The former deputy director's FBI coddled Clinton and addled Trump. Now he seeks clemency ... even as he sues the Justice Department.
Hillary Clinton checked every box for a violation of the Espionage Act. So much so that, in giving her a pass, the FBI figured it better couch her conduct as "extremely careless," rather than "grossly negligent." The latter description was stricken from an earlier draft of then-director James Comey's remarks because it is, verbatim, the mental state the statute requires for a felony conviction. It wouldn't do to have an "exoneration" statement read like a felony indictment.
Despite boycotts, threats, and a slaughtered rat nailed to its front door, this Canadian women's shelter soldiers on.
This week, staff of the Vancouver Rape Relief and Women's Shelter (VRRWS) in British Columbia found messages such as "Kill TERFS," "F*** TERFS," and " what else? " "Trans women are women" scrawled across their windows and walls. ("TERF," for "trans-exclusionary radical feminist," is a generally derogatory term for feminists who do not believe certain things about transgenderism.) This is not the first time something like this has happened. Three weeks ago, a woman seeking the shelter's services was alarmed to find a dead rat nailed to the front door.
"The women who come to our support groups are rape victims and battered women," says Hilla Kerner, VRRWS's spokeswoman, who has worked at the shelter for 14 years. "One of them said to me, Haven't we suffered enough?'"
Americans have always argued about how our government should be run and what actions it should take. For the most part, we've settled our difference with ballots and not bullets " the Civil War being the worst exception, when irreconcilable differences over the immoral institution of slavery tore our nation in two and claimed the lives of an estimated 620,000 Americans.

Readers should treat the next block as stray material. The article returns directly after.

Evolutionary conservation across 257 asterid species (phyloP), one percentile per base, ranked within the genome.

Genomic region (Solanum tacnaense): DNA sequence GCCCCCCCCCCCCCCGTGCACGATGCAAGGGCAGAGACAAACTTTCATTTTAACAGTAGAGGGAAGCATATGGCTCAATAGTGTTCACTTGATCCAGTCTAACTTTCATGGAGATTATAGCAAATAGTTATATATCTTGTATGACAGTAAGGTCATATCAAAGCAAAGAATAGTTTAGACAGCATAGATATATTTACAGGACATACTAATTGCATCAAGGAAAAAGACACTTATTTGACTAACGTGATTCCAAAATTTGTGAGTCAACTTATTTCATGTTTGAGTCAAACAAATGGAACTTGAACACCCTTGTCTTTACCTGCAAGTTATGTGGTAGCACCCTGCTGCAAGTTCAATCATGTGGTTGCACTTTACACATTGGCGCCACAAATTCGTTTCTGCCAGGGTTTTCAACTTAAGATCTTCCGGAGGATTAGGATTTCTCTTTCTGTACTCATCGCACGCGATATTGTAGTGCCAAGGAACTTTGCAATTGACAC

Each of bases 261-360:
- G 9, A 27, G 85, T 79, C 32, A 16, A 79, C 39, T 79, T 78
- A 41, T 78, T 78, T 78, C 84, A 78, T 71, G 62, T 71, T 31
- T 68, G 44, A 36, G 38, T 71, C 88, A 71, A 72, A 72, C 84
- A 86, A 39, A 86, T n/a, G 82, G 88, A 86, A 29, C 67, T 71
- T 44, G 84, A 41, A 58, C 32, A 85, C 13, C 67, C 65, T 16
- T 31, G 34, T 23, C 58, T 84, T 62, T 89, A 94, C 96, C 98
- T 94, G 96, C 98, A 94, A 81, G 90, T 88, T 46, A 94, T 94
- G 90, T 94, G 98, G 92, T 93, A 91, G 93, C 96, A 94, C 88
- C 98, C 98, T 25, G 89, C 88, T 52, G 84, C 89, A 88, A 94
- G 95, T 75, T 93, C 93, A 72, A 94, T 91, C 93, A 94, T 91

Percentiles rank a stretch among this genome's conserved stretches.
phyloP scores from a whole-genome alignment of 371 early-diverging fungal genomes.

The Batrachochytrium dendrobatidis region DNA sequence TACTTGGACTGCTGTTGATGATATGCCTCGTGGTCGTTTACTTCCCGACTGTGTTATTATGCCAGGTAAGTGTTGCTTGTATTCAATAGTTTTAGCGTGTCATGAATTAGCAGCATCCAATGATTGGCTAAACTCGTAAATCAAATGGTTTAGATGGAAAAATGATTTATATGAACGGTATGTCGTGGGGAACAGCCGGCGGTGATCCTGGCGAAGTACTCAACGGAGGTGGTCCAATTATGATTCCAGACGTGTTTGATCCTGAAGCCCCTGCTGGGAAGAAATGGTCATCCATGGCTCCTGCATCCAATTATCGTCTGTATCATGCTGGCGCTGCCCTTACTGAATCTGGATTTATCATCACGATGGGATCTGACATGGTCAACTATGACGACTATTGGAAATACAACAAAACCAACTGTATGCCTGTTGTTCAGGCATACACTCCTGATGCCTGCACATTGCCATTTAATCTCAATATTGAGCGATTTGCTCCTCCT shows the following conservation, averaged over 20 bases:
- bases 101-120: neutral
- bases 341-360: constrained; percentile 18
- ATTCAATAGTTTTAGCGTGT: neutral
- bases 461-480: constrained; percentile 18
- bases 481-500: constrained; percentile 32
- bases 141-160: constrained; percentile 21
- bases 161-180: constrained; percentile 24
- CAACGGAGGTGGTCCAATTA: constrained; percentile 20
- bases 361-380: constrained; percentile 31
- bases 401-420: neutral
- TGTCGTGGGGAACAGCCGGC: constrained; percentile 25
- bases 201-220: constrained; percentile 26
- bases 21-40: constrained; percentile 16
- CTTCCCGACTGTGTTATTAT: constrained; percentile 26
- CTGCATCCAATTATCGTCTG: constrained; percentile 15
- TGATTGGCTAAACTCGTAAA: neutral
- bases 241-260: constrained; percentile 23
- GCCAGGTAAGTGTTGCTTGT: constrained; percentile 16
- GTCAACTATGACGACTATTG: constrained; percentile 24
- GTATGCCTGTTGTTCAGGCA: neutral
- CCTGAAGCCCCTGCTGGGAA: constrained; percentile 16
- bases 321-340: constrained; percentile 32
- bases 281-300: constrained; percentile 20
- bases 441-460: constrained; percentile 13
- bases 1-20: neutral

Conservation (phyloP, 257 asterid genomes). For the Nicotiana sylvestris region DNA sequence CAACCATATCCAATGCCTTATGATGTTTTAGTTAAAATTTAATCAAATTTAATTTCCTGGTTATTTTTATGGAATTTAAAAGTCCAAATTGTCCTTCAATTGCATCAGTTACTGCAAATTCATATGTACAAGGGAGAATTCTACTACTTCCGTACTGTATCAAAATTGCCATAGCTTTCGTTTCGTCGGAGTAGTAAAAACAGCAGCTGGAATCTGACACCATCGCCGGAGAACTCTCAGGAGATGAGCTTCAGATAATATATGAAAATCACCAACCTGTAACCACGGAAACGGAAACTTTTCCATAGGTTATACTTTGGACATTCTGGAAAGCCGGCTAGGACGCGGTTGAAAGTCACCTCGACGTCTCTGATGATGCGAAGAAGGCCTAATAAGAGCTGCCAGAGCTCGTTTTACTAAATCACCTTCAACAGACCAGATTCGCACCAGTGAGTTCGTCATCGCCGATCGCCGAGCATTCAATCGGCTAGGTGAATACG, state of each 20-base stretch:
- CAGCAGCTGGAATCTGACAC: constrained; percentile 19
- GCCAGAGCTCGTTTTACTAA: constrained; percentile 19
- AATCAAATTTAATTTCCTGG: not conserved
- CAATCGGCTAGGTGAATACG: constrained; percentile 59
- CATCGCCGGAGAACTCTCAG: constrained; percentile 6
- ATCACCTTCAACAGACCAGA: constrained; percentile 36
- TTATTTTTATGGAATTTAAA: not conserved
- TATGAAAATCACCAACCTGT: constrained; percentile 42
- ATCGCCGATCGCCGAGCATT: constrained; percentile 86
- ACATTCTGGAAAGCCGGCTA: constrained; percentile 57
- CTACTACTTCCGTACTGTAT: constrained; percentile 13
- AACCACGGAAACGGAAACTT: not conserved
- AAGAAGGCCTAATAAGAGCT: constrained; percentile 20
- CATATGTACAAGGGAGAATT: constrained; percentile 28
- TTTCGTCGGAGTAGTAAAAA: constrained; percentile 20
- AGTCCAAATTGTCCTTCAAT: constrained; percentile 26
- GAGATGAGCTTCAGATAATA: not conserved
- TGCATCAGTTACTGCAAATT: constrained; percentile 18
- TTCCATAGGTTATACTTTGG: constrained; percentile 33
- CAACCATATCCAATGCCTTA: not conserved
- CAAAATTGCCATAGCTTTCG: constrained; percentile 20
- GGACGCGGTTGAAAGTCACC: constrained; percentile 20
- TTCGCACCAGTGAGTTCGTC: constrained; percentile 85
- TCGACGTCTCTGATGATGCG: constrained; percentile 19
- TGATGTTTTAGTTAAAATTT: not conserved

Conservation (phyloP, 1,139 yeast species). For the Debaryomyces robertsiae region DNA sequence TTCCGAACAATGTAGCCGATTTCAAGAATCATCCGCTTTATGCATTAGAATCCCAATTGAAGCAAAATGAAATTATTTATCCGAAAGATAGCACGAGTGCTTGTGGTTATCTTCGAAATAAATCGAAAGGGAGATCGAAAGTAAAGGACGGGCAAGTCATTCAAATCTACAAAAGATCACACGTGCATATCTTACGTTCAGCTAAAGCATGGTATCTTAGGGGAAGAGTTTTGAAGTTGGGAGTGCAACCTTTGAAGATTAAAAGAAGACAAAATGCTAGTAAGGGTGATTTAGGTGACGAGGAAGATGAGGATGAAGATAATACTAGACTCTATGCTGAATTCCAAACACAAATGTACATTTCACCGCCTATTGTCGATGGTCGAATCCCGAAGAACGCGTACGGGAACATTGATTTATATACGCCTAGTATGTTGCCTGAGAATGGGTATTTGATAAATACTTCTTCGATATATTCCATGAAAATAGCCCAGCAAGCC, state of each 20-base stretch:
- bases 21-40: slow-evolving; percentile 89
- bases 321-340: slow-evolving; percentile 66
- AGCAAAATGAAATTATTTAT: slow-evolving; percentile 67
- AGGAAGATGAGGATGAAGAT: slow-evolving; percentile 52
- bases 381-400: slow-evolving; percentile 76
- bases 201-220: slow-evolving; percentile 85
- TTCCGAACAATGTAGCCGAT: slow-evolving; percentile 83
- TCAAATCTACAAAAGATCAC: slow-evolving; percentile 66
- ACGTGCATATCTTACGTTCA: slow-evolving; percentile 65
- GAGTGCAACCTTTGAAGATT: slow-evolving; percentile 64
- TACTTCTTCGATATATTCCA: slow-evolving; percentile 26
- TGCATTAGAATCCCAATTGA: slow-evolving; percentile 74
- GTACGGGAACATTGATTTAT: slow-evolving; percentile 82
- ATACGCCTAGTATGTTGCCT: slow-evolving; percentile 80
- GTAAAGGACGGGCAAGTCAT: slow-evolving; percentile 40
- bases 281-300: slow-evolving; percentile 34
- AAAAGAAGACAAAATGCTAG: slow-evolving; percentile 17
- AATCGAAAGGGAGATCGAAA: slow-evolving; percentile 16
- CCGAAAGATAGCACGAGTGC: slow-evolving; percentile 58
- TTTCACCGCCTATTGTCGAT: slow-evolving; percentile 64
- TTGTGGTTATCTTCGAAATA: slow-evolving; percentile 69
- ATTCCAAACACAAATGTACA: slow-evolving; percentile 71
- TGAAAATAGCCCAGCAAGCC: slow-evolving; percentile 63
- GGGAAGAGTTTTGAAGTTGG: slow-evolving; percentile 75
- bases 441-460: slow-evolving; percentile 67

Today it seems like we're fighting a small-scale civil war. Some angry people are claiming they have the right to harm and even kill others because of differences over political and public policy issues " or because they believe people belonging to a particular racial, religious, ethnic or other group are somehow evil or inferior and must be attacked.
This is a poisonous attitude that is dangerous and un-American...
The inclusion of elite transwomen athletes in sport is controversial. The recent International Olympic Committee (IOC) (2015) guidelines allow transwomen to compete in the women's division if (amongst other things) their testosterone is held below 10 nmol/L. This is significantly higher than that of cis-women. Science demonstrates that high testosterone and other male physiology provides a performance advantage in sport suggesting that transwomen retain some of that advantage. To determine whether the advantage is unfair necessitates an ethical analysis of the principles of inclusion and fairness. Particularly important is whether the advantage held by transwomen is a tolerable or intolerable unfairness. We conclude that the advantage to transwomen afforded by the IOC guidelines is an intolerable unfairness...
Over on the home page, my colleague Madeleine Kearns tells the disturbing story of Canadian trans activist, Jessica Yaniv, a Canadian biologically-intact man who identifies as a transgender woman and who is trying to legally coerce beauticians into waxing his scrotum. Yes, you read that correctly: He's trying to force unwilling women to handle his genitalia.
Madeleine covers the facts of the case very well. I'd like to focus a bit on how the edges of trans activism can put extraordinary strains on the law, placing elements of nondiscrimination statutes into irreconcilable conflict. The Yaniv case is an extreme example, and one would think that thoughtful trans activists would oppose the idea of forcing women to handle a scrotum, but let's look at mainstream American Democratic policy. Let's look at the conflict between Title IX, Title VII, and the Equality Act, a bill the Democrats passed through the House in May (so far, it's going nowhere in the Senate.)